A September 1994 trip
to Cote d'Azur by shaunandtrish
Quote: At last, I have found the time to right a retrospective journal of my favorite place of all. This area has the best 'everything' that I need. The title says it all ...
- The Roman Theatres at Arles and Orange
- The spectacular Pont Du Gard
- Pony Trekking in the Camargue, I saw an otter!
- The charm of Valvigneres and St Thome, found by accident
- The food
- The wine
- The sun
- Driving for 4 hours from the north, through rain, without a break, then stopping for toilet on the edge of Provence and smelling the warm air heavy with the scent of lavender
What can I say? This is my favourite place on earth.
Second tip, carry a good road map, like a Michelin. Once you are off the main autoroutes, many of these smaller places are just not shown on larger scale maps of France.
You get some cracking thunderstorms, whilst these are mostly at night, a light water-proof is always a good idea.
Hotel | "La Tour Casse, Valvigneres"
We had planned to spend 17 days in France following the eastern border from Strasbourg to Nice, through the Alps. After three days of torrential rain in the Vosges area we sat watching the Meteo as we ate our evening meal and it predicted nothing but heavy rain across the whole east side the next three days at least. We were ready to turn round and come home, but we changed our itinerary instead. We would get up early and go south for some sun. I consulted my Les Routiers Guide to France and found a guest house in Viviers sur Rhone, just south of Montelimar - we'd head there - it was as far as I dared drive in a single day, over 400 miles down the autoroute A7 commonly known as the "route du soleil"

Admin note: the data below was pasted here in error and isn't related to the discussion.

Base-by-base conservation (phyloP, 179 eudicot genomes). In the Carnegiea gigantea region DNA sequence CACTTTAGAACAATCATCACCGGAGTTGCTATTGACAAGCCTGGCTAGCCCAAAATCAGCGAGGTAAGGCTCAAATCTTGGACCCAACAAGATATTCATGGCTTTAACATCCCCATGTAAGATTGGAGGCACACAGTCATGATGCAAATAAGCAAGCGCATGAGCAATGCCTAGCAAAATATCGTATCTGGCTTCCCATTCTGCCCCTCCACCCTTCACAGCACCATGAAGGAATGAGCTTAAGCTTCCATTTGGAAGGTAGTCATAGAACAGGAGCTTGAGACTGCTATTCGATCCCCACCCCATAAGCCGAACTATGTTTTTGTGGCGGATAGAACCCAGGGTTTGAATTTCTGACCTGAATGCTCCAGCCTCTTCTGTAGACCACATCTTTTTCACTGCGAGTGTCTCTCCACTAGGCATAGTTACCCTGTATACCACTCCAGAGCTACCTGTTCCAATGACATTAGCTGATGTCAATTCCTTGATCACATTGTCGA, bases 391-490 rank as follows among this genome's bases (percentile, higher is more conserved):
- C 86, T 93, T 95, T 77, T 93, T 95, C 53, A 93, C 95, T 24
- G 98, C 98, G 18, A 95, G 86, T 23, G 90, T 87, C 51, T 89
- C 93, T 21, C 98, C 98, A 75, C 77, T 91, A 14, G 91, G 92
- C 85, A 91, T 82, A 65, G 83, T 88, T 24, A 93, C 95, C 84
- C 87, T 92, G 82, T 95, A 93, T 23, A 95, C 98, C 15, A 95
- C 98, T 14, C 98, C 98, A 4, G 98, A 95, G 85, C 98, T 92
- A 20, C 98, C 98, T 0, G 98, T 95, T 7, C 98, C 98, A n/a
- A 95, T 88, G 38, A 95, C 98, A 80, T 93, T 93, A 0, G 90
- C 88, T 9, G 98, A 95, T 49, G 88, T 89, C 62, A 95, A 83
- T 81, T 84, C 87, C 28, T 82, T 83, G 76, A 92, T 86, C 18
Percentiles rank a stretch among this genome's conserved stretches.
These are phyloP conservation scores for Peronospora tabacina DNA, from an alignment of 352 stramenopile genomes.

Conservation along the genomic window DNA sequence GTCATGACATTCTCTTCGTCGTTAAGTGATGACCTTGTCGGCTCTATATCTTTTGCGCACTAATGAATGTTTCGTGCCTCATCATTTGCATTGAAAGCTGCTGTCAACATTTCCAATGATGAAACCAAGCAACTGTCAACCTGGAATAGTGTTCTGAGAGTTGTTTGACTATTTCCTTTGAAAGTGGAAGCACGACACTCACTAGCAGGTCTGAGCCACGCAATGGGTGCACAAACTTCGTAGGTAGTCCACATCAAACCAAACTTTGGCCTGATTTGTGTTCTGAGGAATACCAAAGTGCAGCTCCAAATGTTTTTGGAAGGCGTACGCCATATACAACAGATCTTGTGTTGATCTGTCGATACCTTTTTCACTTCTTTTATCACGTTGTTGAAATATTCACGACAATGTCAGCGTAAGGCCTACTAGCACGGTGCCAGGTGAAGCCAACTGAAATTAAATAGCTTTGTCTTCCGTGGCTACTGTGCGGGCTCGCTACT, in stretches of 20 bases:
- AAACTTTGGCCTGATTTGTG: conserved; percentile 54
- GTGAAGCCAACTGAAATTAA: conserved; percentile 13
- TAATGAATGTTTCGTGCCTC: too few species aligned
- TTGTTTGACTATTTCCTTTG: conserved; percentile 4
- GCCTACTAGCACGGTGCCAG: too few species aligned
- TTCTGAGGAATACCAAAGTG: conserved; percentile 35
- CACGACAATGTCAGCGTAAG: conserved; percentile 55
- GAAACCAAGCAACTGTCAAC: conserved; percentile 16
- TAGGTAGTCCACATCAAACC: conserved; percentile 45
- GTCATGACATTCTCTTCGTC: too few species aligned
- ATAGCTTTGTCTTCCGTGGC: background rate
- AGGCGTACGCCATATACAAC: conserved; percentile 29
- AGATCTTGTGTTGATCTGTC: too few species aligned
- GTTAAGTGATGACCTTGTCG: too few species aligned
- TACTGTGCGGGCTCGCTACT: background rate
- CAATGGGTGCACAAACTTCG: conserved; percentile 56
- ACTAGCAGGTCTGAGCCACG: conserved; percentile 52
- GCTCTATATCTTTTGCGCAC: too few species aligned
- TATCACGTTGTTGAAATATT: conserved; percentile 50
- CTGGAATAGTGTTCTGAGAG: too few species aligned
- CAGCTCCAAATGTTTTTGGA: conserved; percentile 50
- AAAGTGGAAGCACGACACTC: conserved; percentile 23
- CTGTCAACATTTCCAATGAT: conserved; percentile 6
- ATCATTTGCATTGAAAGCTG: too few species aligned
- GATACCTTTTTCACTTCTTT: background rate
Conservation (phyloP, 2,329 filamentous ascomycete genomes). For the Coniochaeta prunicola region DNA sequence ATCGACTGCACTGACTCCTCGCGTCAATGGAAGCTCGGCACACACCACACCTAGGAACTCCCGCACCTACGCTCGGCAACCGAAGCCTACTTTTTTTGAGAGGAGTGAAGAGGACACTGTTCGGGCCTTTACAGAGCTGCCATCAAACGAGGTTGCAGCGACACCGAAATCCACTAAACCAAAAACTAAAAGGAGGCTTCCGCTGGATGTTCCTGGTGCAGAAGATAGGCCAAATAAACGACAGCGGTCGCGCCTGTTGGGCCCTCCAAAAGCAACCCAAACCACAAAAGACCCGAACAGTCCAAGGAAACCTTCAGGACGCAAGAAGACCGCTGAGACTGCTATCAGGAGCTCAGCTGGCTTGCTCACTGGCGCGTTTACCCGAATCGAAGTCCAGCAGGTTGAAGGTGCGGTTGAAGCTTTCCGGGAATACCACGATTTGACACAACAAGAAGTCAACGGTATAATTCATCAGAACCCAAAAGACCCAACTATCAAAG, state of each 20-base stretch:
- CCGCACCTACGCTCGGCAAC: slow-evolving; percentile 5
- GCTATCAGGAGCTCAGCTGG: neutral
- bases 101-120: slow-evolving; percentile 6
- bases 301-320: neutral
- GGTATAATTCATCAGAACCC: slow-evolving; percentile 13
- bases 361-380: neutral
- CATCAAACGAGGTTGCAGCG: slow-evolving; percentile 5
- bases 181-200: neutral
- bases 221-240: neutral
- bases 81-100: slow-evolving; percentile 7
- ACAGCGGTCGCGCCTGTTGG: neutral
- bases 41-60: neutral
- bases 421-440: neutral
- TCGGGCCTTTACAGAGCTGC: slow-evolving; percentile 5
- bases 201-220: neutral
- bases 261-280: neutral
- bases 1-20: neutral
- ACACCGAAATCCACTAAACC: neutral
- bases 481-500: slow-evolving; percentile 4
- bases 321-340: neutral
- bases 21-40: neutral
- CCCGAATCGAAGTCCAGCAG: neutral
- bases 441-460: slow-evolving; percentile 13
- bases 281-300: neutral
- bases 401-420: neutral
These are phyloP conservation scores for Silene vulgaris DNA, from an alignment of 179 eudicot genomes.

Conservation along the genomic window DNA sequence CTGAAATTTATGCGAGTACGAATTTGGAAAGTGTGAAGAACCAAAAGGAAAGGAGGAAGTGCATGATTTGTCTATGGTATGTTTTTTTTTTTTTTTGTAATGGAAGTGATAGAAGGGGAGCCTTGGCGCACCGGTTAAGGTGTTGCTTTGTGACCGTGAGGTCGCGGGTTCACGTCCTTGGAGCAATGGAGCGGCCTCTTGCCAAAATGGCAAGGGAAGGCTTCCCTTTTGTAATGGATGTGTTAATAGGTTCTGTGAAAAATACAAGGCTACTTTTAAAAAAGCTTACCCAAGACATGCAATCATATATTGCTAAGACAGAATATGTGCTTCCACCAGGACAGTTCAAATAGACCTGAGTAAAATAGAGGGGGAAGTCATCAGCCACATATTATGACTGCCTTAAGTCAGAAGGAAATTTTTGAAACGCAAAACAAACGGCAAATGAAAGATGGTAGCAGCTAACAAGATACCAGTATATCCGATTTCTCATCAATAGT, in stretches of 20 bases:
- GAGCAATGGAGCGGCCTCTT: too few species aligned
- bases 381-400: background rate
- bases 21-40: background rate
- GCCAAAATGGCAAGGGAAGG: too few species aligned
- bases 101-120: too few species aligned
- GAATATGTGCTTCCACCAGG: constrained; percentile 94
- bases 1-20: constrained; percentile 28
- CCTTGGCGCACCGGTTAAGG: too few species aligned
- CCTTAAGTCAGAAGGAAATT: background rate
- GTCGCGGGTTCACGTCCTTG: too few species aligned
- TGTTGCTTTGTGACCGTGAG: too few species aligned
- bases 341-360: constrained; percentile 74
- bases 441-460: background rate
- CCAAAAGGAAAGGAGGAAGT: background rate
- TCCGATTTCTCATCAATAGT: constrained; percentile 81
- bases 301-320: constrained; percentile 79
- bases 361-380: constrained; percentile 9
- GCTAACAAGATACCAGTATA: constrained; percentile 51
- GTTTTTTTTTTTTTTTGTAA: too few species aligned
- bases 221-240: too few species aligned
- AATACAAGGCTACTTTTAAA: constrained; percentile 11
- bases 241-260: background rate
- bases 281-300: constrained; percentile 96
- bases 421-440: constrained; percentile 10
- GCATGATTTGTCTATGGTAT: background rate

Anyway, we drove for 400 miles, the rain stopped, the sun came out and things were looking up for a while. We got to the guesthouse and it was shut due to fire. Never mind, it was only 6pm, we'd find somewhere, we'd drive around for a while and stumble upon something. We did this for a long time. Each time we took a turn it seemed to take us in a direction less likely to have a hotel at the end of it. Eventually we arrived at this "restaurant avec chambres" in this little village Valvigneres - not really a hotel but it would have to do. I now know that if we'd followed the D107 out of Viviers for a couple of miles, then turned left onto the D210 for another couple of miles we'd have got there a lot more quickly.
This was about the lowest point that we had been on any holiday - four days in and it had been pure misery and on top of that we were shattered.